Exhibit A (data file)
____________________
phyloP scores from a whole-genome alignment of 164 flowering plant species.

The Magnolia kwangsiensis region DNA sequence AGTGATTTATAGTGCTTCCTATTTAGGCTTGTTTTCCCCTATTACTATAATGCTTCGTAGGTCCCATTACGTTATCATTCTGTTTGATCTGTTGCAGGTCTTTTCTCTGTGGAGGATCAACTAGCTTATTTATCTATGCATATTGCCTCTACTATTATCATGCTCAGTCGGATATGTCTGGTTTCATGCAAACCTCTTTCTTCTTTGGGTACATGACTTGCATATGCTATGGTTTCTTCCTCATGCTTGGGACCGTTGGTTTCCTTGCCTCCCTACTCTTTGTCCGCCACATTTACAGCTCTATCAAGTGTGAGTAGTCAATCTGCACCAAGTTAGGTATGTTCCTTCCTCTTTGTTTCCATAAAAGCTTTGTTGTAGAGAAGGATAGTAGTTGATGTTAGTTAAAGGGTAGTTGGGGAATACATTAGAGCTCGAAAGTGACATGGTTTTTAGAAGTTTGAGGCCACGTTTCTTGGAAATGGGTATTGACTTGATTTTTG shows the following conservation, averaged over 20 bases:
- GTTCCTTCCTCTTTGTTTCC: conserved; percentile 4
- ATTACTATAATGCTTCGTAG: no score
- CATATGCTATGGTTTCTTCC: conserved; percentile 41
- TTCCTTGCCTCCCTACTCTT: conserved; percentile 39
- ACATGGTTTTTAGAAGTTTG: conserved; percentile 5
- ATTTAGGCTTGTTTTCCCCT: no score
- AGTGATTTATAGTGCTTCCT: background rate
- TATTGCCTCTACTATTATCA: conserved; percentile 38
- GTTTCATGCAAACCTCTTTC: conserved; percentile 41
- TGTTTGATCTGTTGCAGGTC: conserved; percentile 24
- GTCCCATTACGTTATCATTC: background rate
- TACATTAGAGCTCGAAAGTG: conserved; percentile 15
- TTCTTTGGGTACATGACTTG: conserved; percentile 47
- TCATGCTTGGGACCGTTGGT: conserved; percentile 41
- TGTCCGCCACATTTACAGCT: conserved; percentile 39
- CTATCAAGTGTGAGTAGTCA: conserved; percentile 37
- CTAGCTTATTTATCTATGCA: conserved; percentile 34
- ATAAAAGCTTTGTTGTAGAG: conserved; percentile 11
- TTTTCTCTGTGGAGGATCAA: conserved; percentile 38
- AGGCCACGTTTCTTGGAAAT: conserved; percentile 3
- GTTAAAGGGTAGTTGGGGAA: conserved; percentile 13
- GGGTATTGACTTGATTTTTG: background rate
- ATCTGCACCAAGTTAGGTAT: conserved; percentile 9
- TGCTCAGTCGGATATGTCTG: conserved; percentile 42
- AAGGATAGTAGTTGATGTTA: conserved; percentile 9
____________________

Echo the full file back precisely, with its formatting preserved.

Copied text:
phyloP scores from a whole-genome alignment of 164 flowering plant species.

The Magnolia kwangsiensis region DNA sequence AGTGATTTATAGTGCTTCCTATTTAGGCTTGTTTTCCCCTATTACTATAATGCTTCGTAGGTCCCATTACGTTATCATTCTGTTTGATCTGTTGCAGGTCTTTTCTCTGTGGAGGATCAACTAGCTTATTTATCTATGCATATTGCCTCTACTATTATCATGCTCAGTCGGATATGTCTGGTTTCATGCAAACCTCTTTCTTCTTTGGGTACATGACTTGCATATGCTATGGTTTCTTCCTCATGCTTGGGACCGTTGGTTTCCTTGCCTCCCTACTCTTTGTCCGCCACATTTACAGCTCTATCAAGTGTGAGTAGTCAATCTGCACCAAGTTAGGTATGTTCCTTCCTCTTTGTTTCCATAAAAGCTTTGTTGTAGAGAAGGATAGTAGTTGATGTTAGTTAAAGGGTAGTTGGGGAATACATTAGAGCTCGAAAGTGACATGGTTTTTAGAAGTTTGAGGCCACGTTTCTTGGAAATGGGTATTGACTTGATTTTTG shows the following conservation, averaged over 20 bases:
- GTTCCTTCCTCTTTGTTTCC: conserved; percentile 4
- ATTACTATAATGCTTCGTAG: no score
- CATATGCTATGGTTTCTTCC: conserved; percentile 41
- TTCCTTGCCTCCCTACTCTT: conserved; percentile 39
- ACATGGTTTTTAGAAGTTTG: conserved; percentile 5
- ATTTAGGCTTGTTTTCCCCT: no score
- AGTGATTTATAGTGCTTCCT: background rate
- TATTGCCTCTACTATTATCA: conserved; percentile 38
- GTTTCATGCAAACCTCTTTC: conserved; percentile 41
- TGTTTGATCTGTTGCAGGTC: conserved; percentile 24
- GTCCCATTACGTTATCATTC: background rate
- TACATTAGAGCTCGAAAGTG: conserved; percentile 15
- TTCTTTGGGTACATGACTTG: conserved; percentile 47
- TCATGCTTGGGACCGTTGGT: conserved; percentile 41
- TGTCCGCCACATTTACAGCT: conserved; percentile 39
- CTATCAAGTGTGAGTAGTCA: conserved; percentile 37
- CTAGCTTATTTATCTATGCA: conserved; percentile 34
- ATAAAAGCTTTGTTGTAGAG: conserved; percentile 11
- TTTTCTCTGTGGAGGATCAA: conserved; percentile 38
- AGGCCACGTTTCTTGGAAAT: conserved; percentile 3
- GTTAAAGGGTAGTTGGGGAA: conserved; percentile 13
- GGGTATTGACTTGATTTTTG: background rate
- ATCTGCACCAAGTTAGGTAT: conserved; percentile 9
- TGCTCAGTCGGATATGTCTG: conserved; percentile 42
- AAGGATAGTAGTTGATGTTA: conserved; percentile 9